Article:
Trade secrets need to be kept secret. Obvious as this point may seem, it is often overlooked. A company with valuable information—customer data, unreleased products, engineering specifications, unique manufacturing methods, to name just a few possibilities—must treat it like the precious asset it is.
Sensible security measures will make it less likely that an employee, vendor, partner, or competitor will steal or misuse a company's trade secrets. Equally important, in the event legal action ever becomes necessary, the court will require the trade secret owner to show that it too reasonable steps to maintain the secrecy of its information. Here are five things your business can do to protect itself.
Five Ways to Protect Trade Secrets:
Identify and Label Confidential Documents
The first step a business should take is to work with an attorney to inventory business and technical information eligible for trade secret protection. Once identified, key documents and files should be clearly marked as "CONFIDENTIAL" so that there can be no mistake that the company regards them as confidential. Such labeling will be more effective if the company is selective in what it designates.
Restrict Access to Information
Do all employees need to be able to review, for example, a company's pricing, cost, and margin information? If not--and in all likelihood they do not—the company should strongly consider protocols limiting access to those whose job responsibilities actually require them to access such information.
Implement Employee Confidentiality Policies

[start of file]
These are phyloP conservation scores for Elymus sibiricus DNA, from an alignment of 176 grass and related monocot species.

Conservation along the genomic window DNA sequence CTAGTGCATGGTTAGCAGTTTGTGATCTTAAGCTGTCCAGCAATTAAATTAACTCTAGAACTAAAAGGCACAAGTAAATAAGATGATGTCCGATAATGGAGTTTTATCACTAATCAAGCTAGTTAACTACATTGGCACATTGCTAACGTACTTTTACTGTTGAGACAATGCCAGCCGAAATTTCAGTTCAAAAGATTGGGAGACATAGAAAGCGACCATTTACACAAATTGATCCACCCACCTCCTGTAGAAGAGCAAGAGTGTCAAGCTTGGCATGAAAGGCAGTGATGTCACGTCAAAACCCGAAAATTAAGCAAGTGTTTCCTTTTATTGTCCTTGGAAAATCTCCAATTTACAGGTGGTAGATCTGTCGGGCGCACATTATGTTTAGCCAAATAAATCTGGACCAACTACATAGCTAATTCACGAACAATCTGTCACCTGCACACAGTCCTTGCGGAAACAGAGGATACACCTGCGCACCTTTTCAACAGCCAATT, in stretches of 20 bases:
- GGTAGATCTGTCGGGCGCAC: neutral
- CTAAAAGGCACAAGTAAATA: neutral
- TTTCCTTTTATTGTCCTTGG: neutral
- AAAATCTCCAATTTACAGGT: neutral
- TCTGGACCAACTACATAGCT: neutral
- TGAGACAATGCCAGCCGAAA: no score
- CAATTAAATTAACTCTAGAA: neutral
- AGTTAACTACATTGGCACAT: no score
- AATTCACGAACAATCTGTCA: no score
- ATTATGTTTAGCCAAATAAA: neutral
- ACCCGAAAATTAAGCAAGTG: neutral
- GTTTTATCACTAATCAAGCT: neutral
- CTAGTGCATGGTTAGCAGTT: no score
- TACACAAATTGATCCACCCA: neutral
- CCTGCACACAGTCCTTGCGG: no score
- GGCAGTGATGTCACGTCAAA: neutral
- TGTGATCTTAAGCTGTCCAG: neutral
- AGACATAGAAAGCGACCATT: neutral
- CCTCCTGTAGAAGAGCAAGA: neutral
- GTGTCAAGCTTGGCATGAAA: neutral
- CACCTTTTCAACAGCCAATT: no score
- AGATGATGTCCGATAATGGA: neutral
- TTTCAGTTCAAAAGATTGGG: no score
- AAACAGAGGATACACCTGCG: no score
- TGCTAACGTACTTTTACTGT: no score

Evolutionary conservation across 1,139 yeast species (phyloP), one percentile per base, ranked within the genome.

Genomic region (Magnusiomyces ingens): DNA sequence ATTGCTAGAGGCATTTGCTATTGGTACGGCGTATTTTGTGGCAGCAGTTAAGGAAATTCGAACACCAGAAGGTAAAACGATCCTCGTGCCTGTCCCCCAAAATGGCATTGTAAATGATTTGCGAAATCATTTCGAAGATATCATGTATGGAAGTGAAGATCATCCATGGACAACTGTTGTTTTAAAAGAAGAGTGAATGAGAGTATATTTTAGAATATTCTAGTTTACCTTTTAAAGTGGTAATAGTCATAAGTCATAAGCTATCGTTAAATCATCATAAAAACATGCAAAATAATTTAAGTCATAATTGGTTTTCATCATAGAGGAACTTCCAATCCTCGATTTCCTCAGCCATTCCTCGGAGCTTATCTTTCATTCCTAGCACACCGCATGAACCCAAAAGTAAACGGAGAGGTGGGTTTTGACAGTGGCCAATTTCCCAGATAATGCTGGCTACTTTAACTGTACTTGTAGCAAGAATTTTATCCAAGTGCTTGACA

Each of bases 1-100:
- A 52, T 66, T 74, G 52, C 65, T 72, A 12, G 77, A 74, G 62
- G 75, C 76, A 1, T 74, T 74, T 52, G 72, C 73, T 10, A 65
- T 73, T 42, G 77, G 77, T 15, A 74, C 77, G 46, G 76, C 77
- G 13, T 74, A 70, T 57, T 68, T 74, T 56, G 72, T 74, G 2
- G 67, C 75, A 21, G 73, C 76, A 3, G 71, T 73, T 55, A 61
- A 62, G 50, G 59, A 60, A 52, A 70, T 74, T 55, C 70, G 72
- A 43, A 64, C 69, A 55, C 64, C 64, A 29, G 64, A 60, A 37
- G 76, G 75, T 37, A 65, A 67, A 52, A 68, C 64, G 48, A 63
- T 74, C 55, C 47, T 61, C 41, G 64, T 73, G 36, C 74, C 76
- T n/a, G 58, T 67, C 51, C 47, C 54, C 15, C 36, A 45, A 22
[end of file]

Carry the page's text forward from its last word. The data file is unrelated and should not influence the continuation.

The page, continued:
A business with valuable trade secrets should ensure that its employee handbooks and policy manuals carefully address matters of confidentiality. The company should communicate clear guidelines for when, how, and for what purposes an employee may access the company's confidential information. Written policies are invaluable for promoting confidentiality and documenting any breaches.
Use Nondisclosure and Noncompete Agreements
A business that shares confidential information with employees, customers, vendors, partners, or others should be sure that the information is covered by a nondisclosure agreement, which will give rise to liability for breach of contract in the event the information is misused or wrongfully disclosed. In many cases, a carefully crafted non-compete agreement with employees and executives will be appropriate and even critical for keeping a company's information from falling into the hands of a competitor.
Conduct Exit Interviews
A best practice is to conduct an exit interview with any employee leaving the company. Exit interviews provide an occasion to remind an employee of his or her post-termination obligations and help avoid later allegations that the employee is unaware of his or her obligations. An exit interview can also be an opportunity to gather facts about potential risks posed by the employee's next position.
Trade secrets can be among a company's most valuable assets, and technology has made trade secret misappropriation shockingly easy. Reasonable confidentiality measures such as those outlined above can be highly effective in preventing misappropriation. Such measures will also make a business more likely to obtain court relief in the unfortunate event that trade secret misappropriation occurs.
Law and the Creative Economy is the blog of lawyer Maxwell Goss. This blog is for informational purposes only.